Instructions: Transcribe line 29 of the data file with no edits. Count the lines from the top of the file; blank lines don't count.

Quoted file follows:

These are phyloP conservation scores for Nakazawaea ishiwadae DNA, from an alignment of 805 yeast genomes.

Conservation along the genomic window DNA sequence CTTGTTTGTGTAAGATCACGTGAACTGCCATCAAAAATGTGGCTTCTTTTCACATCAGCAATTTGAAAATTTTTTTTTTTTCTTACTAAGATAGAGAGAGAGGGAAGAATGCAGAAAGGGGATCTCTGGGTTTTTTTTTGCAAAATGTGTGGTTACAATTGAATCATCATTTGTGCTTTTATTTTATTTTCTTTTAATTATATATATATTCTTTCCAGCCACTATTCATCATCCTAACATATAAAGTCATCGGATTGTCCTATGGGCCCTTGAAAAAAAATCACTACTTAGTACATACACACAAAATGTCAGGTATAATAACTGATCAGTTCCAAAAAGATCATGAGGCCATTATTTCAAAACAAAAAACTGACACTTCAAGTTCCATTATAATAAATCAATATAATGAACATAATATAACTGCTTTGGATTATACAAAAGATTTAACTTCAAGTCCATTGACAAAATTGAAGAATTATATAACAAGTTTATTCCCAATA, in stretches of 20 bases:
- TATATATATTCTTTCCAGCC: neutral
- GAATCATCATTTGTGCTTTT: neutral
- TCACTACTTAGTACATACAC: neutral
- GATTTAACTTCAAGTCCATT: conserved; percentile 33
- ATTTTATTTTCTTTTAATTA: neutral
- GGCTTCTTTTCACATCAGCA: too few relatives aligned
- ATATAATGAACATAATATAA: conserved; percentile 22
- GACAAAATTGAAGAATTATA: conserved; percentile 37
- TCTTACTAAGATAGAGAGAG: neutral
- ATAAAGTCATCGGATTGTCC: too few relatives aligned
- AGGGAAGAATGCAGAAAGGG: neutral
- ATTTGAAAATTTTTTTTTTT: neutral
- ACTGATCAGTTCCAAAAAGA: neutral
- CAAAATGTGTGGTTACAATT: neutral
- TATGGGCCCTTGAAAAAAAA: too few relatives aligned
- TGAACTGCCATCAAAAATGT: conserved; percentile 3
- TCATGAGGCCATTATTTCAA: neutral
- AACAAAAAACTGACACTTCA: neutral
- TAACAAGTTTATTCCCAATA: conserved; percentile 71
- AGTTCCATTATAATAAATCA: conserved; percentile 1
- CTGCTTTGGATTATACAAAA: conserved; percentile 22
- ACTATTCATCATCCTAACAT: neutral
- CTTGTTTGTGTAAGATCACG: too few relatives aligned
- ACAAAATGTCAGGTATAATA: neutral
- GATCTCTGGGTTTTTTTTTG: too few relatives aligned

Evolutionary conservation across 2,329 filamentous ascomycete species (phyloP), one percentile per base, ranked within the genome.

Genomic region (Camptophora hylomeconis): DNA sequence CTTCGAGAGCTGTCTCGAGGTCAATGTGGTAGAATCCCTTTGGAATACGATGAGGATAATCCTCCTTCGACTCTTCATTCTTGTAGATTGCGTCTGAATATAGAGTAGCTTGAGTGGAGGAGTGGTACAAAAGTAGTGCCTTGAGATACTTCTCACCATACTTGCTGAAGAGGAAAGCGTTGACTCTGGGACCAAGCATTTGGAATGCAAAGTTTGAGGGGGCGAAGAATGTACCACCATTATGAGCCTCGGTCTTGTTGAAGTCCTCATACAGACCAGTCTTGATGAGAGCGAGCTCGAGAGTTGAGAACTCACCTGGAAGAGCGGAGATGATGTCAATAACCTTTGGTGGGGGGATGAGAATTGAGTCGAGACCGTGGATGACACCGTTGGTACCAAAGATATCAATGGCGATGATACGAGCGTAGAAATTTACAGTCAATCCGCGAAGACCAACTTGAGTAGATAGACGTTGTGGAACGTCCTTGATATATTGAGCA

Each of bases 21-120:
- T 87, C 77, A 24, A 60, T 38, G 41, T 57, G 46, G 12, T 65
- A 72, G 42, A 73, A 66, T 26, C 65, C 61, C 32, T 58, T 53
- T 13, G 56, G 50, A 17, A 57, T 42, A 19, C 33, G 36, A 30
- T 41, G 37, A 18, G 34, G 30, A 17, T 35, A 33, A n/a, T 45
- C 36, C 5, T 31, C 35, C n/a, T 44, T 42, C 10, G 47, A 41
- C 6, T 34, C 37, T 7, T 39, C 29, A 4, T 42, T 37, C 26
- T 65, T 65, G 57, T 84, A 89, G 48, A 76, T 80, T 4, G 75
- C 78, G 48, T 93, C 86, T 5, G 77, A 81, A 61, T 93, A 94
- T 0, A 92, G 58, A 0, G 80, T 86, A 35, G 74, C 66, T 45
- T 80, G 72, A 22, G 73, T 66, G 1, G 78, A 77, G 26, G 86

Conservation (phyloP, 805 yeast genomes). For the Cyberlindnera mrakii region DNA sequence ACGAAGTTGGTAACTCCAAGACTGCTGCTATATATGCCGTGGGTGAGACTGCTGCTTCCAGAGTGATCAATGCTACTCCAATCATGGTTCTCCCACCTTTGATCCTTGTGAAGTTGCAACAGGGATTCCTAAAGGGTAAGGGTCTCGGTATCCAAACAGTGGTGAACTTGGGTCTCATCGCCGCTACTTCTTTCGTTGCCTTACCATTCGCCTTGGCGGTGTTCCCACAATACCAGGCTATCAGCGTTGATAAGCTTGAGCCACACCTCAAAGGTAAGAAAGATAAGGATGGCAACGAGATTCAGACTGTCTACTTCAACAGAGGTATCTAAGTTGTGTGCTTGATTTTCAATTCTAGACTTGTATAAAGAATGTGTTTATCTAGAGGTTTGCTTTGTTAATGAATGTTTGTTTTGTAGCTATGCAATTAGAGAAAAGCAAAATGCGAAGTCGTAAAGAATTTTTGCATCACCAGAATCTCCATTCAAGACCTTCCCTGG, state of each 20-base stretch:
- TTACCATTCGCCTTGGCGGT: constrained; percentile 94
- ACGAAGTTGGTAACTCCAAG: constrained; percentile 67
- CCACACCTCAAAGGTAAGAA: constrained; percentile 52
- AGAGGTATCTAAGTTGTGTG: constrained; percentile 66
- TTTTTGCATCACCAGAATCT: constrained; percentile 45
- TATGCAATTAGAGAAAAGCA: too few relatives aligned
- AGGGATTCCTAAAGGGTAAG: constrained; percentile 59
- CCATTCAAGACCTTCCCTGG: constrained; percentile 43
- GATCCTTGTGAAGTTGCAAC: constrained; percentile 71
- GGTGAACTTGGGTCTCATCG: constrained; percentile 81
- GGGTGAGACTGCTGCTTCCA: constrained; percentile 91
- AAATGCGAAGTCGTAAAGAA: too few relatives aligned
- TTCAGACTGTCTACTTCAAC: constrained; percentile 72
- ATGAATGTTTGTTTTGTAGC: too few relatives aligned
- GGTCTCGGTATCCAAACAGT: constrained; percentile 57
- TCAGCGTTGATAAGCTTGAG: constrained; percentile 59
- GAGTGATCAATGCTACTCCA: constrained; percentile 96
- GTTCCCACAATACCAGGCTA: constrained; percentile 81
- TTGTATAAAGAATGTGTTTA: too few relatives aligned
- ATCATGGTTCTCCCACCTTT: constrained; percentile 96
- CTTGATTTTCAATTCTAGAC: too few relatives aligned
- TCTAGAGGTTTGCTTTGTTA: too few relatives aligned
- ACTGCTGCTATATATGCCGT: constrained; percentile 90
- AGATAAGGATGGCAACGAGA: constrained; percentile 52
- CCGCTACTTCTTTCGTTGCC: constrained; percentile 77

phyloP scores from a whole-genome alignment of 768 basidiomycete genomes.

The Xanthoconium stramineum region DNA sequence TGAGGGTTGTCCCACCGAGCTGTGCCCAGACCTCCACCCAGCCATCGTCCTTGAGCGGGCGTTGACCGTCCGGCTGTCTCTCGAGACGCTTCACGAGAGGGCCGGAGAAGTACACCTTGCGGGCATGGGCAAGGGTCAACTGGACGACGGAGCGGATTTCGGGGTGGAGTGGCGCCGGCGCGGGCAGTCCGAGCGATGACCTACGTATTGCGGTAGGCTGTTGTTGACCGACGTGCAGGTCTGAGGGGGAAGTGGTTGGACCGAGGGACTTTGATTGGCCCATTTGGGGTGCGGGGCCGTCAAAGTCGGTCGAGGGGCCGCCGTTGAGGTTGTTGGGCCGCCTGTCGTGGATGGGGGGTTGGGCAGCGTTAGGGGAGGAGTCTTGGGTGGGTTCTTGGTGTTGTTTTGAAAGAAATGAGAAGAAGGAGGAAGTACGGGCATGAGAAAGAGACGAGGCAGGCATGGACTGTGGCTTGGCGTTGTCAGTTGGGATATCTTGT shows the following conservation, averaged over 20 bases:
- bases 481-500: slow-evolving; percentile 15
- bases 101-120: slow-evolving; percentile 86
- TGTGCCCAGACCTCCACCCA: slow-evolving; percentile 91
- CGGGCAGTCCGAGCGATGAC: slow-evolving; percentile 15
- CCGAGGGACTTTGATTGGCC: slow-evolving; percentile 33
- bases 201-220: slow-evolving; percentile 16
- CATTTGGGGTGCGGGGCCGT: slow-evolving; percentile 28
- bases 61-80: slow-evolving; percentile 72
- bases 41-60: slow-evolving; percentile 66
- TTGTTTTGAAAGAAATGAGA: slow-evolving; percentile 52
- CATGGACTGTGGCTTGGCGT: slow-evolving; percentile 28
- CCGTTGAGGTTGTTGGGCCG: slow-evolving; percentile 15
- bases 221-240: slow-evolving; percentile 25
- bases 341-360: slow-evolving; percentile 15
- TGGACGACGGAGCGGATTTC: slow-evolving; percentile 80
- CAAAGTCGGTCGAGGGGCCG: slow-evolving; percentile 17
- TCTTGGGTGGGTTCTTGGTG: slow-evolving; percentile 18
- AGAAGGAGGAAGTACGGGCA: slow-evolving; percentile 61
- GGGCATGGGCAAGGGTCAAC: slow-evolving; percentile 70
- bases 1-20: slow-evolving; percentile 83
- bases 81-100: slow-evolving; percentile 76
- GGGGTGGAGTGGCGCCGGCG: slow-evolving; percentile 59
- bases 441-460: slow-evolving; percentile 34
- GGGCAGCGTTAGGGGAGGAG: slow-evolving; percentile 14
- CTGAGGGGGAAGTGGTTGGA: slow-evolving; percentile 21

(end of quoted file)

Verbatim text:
Genomic region (Camptophora hylomeconis): DNA sequence CTTCGAGAGCTGTCTCGAGGTCAATGTGGTAGAATCCCTTTGGAATACGATGAGGATAATCCTCCTTCGACTCTTCATTCTTGTAGATTGCGTCTGAATATAGAGTAGCTTGAGTGGAGGAGTGGTACAAAAGTAGTGCCTTGAGATACTTCTCACCATACTTGCTGAAGAGGAAAGCGTTGACTCTGGGACCAAGCATTTGGAATGCAAAGTTTGAGGGGGCGAAGAATGTACCACCATTATGAGCCTCGGTCTTGTTGAAGTCCTCATACAGACCAGTCTTGATGAGAGCGAGCTCGAGAGTTGAGAACTCACCTGGAAGAGCGGAGATGATGTCAATAACCTTTGGTGGGGGGATGAGAATTGAGTCGAGACCGTGGATGACACCGTTGGTACCAAAGATATCAATGGCGATGATACGAGCGTAGAAATTTACAGTCAATCCGCGAAGACCAACTTGAGTAGATAGACGTTGTGGAACGTCCTTGATATATTGAGCA